Anxiety has a way of unpacking its bags and moving into our lives unexpectedly and unannounced. Although it is often misunderstood and ever-changing, the truth is that we all struggle with anxiety in different forms and degrees.
In a season of uncertainty and unrest, have you ever noticed how quickly the worry and fear can stack like a game of Jenga? Worries tend to capitalize on themselves: stacking like wooden blocks, countlessly ascending to the sky. With one false move, it can all come tumbling down. Some will say “live with faith instead of fear!” Some will roll their eyes and say there’s nothing to worry about at all. But all too often, most of us are left wondering what to do with the building blocks of panic we find ourselves assembling.
In moments of panic, we long for moments of peace.
Peace is something that has seemed to elude us all in many ways the past several months. Maybe for you, the isolation has begun an unraveling in your mind that has led to loneliness or depression. Perhaps you are a parent, longing for some peace and quiet when you are surrounded by noise. Grocery shopping and curbside pickup have gone from simplicities to stressful errands. The systemic racism, unrest and brokenness we see in our world is rightfully convicting our hearts and awakening us to how we must continue to challenge our biases and unlearn our prejudices.
All in all, in seasons like these, we pray, we long, and we crave peace.
Push and Pull
There is seemingly a push and a pull to peace and panic. We see these two emotions as adversaries at odds with each other. But, what if there is another way? I’ve always found it interesting that Jesus used these words when He was speaking to His disciples:
“Peace I leave with you; my peace I give to you.” (John 14:27)
At first glance, we may think that Jesus is being repetitive here. What is the difference between “leaving” and “giving” peace? My mind wanders to receiving a Christmas gift. If you’ve given me the gift, I would sure hope you would leave it with me, too! It doesn’t make too much sense if you steal it from me at the last second.
But, within this short verse could be the key to unlocking a peace that is not at war with panic, but a peace that is promised through panic.
Jesus was speaking to His friends and reminding them there would be trouble ahead.
He was informing them that although He was leaving for heaven, they didn’t have to live in fear. They could, instead, receive a gift.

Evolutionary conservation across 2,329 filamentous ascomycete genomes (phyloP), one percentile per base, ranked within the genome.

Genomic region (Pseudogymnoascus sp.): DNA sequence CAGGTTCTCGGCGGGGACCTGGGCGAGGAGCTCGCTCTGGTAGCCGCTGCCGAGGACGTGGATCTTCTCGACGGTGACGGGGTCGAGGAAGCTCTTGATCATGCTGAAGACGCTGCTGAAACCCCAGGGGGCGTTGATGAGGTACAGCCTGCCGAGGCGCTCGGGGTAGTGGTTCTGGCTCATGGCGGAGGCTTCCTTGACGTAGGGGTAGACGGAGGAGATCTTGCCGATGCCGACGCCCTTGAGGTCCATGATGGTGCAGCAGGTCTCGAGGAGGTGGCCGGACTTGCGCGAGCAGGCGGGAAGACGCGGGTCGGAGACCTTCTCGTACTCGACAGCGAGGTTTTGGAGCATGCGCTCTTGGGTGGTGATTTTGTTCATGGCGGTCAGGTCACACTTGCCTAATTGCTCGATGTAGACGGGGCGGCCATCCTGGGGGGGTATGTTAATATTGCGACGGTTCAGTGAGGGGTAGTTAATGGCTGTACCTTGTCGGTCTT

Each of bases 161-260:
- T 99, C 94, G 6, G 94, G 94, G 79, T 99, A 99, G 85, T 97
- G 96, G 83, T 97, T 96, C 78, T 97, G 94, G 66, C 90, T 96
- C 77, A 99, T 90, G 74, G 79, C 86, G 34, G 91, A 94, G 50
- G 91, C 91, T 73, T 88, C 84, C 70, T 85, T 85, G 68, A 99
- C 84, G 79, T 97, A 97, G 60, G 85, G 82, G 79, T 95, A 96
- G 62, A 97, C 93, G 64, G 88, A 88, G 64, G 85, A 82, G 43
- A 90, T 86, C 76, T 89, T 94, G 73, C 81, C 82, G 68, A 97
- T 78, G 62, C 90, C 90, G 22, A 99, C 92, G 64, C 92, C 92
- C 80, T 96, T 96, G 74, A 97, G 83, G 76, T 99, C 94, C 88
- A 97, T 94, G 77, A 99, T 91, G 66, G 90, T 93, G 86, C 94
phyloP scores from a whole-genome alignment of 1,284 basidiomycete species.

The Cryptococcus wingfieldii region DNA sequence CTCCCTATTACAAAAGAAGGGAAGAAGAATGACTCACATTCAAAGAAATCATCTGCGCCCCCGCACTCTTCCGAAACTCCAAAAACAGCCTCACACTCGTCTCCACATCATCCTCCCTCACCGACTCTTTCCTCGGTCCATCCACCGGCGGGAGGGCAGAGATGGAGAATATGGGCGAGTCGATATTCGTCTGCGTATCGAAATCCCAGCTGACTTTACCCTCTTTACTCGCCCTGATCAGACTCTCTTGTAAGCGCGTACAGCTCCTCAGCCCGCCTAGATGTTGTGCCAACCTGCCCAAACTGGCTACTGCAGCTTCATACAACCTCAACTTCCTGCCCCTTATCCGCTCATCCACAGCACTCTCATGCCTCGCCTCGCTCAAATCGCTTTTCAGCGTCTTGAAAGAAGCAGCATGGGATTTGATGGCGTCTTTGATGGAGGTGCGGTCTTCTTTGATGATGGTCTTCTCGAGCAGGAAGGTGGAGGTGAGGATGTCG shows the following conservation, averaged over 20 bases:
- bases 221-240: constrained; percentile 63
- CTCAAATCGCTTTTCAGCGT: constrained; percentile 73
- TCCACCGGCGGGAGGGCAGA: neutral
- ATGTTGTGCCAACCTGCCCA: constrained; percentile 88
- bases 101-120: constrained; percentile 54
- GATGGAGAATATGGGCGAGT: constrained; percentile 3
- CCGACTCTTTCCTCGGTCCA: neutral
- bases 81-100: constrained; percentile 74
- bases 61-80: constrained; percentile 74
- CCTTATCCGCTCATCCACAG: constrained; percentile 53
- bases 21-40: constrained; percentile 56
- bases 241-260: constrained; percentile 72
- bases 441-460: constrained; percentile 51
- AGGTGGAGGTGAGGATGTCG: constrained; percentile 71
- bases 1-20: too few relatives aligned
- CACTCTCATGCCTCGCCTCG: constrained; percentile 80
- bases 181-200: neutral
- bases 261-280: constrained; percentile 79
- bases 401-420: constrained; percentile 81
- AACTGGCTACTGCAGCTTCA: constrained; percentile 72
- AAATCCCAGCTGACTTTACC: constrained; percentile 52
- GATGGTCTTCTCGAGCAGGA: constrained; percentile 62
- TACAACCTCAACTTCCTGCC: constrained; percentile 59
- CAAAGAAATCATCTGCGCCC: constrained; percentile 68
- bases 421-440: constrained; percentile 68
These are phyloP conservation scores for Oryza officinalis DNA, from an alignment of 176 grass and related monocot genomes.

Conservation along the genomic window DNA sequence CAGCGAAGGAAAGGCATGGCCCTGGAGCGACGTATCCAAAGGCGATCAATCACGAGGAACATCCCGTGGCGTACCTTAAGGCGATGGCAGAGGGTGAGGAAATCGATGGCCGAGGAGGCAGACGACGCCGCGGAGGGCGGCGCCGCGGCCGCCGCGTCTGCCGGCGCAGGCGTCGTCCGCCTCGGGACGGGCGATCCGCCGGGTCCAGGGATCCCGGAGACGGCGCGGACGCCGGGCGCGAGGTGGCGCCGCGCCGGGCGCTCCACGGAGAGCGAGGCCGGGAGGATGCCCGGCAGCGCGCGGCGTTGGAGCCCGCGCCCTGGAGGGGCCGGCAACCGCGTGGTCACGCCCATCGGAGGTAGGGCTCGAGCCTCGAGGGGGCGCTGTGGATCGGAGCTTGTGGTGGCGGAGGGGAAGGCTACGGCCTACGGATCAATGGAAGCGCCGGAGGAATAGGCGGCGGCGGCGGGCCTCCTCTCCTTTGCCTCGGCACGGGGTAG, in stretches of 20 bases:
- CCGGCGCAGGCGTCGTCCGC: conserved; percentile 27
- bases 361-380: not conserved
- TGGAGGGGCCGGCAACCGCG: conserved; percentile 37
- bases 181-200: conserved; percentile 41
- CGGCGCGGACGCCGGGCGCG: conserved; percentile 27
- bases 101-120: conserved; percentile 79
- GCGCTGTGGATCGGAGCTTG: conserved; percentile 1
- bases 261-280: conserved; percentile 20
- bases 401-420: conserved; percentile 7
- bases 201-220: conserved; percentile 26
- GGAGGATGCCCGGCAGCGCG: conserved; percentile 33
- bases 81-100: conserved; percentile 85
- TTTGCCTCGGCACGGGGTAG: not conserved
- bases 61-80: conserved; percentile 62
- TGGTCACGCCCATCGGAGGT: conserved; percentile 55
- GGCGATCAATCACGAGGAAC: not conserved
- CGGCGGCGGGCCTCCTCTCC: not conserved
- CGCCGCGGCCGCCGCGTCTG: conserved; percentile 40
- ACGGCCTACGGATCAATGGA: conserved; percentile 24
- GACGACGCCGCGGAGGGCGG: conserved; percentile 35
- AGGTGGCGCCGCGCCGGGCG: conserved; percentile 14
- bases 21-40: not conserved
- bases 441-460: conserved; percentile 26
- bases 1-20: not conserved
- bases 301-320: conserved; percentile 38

He would leave them with peace.
Absence or Awareness
Jesus never said things would be easy because of this peace. He was saying that the promise of His peace would make the impossible feel more possible.
Often, we look for peace to solve all our problems. We sense that if we could just grab hold of peace, we would finally be at rest. Yet, peace is not the absence of problems; it’s the awareness of a promise. This is why Jesus continues: “My peace I will give to you.” The intrinsic peace that Jesus experienced with the Father all the way through His journey on earth is now the peace that He offers to you and me. The peace He possesses is the peace He now promises.
This means that when the Jenga pieces start building, you can slow down, and you can start breathing in grace. Jesus promised every one of us that He would be present with us in times of trouble. So even now, you can slow your breath, count to 10, and know that where Jesus’ presence is, His peace will be also.
Peace is not the absence of problems; it’s the awareness of His presence.
Solution or Source
Peace is not the absence of chaos, but it’s knowing there is no chaos Jesus can’t calm. Like drinking water from a fountain, we can return to His promise and His presence again and again, and we can find deep relief in the gift that He left behind for us. It doesn’t mean we’ll be quenched forever, but we know where we need to go when we find ourselves thirsty again.
Jesus is the source of peace. In panic, pandemic or the promised land, in the sunshine or in the storm, remember these words and let them calm your racing mind, tense body, or heavy heart: Peace is not an ever-elusive solution; peace is a never-ending Source.
We can return to the Source again and again, knowing that we will find the gift He left behind. When anxiety unpacks its bags, we can start to learn to breathe deeper.
Breathe it in today.